A recent constructive discharge decision from the Eastern District of Pennsylvania involving the use of the N-word highlights the importance of “factual nuances and context” in employment discrimination cases, see Hite v. Manor Junior College, Case No. 17-CV-131 (GAM) (E.D. Pa. Mar. 29, 2018) (McHugh, J.). The court relied on a host of prior cases to emphasize just how much context matters, particularly in issues involving race. The real social impact of workplace behavior, the court wrote, often depends on a constellation of surrounding circumstances, expectations, and relationships which are not fully captured by a simple recitation of the words used or the physical acts performed, (citing Burlington North & Santa Fe Railroad v. White, 548 U.S. 53, 69 (2006)).
The context in this particular case involves plaintiff, Deborah Hite, who worked as an admissions counselor for defendant Manor College for about eight months. Hite resigned claiming she was subjected to a hostile work environment, racially based disparate treatment, and retaliation by Manor College and her supervisor, defendant John Dempster. The gravamen of her complaint is that she was the only African-American woman in her department and felt that she was resented from the moment she began the job because she was paid more than her white colleagues. Her supervisor, defendant Dempster, insinuated that Hite was hired based on her race, rather than on merit. In an email with Manor’s human resources director, Dempster wrote that Hite had been hired because Manor “needed an African-American woman in the office.”
Among the myriad of other racially charged incidents, Hite alleged that a co-worker, who was not African-American, continually used the N-word in Hite’s presence and frequently played music at a loud volume that included the N-word. Hite followed her employer’s harassment and discrimination protocol by frequently expressing concerns to HR, defendant Dempster, and other superiors, to no avail. At one point, according to the opinion, the limited investigation done by HR consisted of asking the co-worker if he actually used the N-word, which he denied. The denial immediately ended the investigation deeming it “unfounded.”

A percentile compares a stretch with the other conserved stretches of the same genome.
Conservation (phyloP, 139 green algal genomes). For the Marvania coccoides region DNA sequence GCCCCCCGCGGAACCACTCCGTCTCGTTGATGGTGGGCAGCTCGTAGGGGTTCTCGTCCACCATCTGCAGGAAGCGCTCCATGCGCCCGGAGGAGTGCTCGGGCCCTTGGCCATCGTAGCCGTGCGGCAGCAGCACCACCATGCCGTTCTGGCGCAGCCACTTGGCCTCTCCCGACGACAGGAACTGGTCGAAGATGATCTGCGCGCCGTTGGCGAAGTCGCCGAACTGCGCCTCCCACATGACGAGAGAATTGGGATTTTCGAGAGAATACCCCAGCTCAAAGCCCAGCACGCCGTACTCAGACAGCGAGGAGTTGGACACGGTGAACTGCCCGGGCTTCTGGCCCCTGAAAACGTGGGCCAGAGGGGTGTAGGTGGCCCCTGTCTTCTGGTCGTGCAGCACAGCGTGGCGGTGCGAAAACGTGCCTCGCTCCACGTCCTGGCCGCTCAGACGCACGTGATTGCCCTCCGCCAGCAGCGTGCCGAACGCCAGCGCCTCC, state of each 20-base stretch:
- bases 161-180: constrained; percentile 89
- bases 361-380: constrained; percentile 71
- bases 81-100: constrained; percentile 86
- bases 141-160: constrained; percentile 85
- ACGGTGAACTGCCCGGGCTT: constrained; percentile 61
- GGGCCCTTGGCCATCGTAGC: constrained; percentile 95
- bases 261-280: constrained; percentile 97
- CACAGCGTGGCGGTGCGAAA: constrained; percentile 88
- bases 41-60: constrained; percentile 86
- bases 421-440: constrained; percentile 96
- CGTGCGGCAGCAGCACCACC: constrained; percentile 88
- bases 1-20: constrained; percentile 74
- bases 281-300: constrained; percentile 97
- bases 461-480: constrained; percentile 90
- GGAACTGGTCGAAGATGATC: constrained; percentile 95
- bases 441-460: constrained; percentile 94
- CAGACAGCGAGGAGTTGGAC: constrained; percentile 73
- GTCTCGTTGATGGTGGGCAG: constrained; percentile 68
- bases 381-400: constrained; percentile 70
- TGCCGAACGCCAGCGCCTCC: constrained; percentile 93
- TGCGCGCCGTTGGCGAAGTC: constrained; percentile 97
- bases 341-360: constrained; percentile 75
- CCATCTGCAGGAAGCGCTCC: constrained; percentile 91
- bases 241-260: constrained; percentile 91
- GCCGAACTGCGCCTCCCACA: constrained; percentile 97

During her employment, Hite applied for a promotion, albeit unsuccessfully, and voiced her concerns to HR that she would be forced to leave if conditions did not improve. Hite was even disciplined by defendant Dempster for carbon-copying the HR director on emails she sent to Dempster, despite the HR director having invited Hite to do so. Eventually, Hite resigned following a run in with Dempster. In doing so, she submitted a letter of resignation citing the ongoing harassment and discrimination as her reason for leaving. She was escorted out of the building by security the day after she delivered the resignation letter to Manor’s dean.
In moving for summary judgment on all of Hite’s claims, Manor made some questionable arguments, including some that baffled the district judge. Manor first argued that the co-worker’s alleged use of the N-word was barred by the 300/180 day statutes of limitations. In quickly disposing of this argument, the court reminded employers that the Supreme Court has made clear that, even where the statute of limitations prevents a plaintiff from asserting a claim based on a discrete discriminatory act, the statute does not “bar an employee from using the prior act as background evidence in support of a timely claim,” see National Railroad Passenger v. Morgan, 536 U.S. 101, 113 (2002).